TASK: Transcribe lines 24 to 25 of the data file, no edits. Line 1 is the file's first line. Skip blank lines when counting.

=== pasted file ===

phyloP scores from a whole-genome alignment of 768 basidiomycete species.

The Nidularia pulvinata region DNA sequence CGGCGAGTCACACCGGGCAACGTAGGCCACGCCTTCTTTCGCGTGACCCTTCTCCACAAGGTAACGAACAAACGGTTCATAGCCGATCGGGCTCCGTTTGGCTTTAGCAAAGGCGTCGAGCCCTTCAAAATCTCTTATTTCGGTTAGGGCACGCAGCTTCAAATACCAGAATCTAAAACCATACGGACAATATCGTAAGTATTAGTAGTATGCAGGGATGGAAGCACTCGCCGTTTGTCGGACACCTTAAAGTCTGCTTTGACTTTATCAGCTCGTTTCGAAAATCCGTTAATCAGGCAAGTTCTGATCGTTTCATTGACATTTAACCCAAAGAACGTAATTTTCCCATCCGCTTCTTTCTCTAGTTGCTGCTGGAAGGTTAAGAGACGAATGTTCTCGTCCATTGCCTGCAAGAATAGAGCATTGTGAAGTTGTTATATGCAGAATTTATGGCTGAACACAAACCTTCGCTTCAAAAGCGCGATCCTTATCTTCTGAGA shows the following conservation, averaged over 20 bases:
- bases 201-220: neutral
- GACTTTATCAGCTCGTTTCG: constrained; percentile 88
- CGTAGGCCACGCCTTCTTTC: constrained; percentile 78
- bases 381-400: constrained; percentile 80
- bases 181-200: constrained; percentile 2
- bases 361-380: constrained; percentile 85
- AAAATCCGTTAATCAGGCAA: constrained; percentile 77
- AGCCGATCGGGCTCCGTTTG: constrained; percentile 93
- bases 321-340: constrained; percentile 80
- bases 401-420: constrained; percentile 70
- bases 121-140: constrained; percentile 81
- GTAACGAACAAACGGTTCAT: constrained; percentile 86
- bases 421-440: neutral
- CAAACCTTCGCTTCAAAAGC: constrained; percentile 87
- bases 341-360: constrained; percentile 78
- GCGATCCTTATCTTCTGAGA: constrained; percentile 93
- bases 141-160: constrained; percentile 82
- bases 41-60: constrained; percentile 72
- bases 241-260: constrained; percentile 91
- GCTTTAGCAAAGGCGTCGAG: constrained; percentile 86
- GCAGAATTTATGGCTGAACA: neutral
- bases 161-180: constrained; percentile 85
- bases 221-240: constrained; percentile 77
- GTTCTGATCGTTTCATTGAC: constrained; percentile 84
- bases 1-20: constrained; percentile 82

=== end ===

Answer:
- bases 161-180: constrained; percentile 85
- bases 221-240: constrained; percentile 77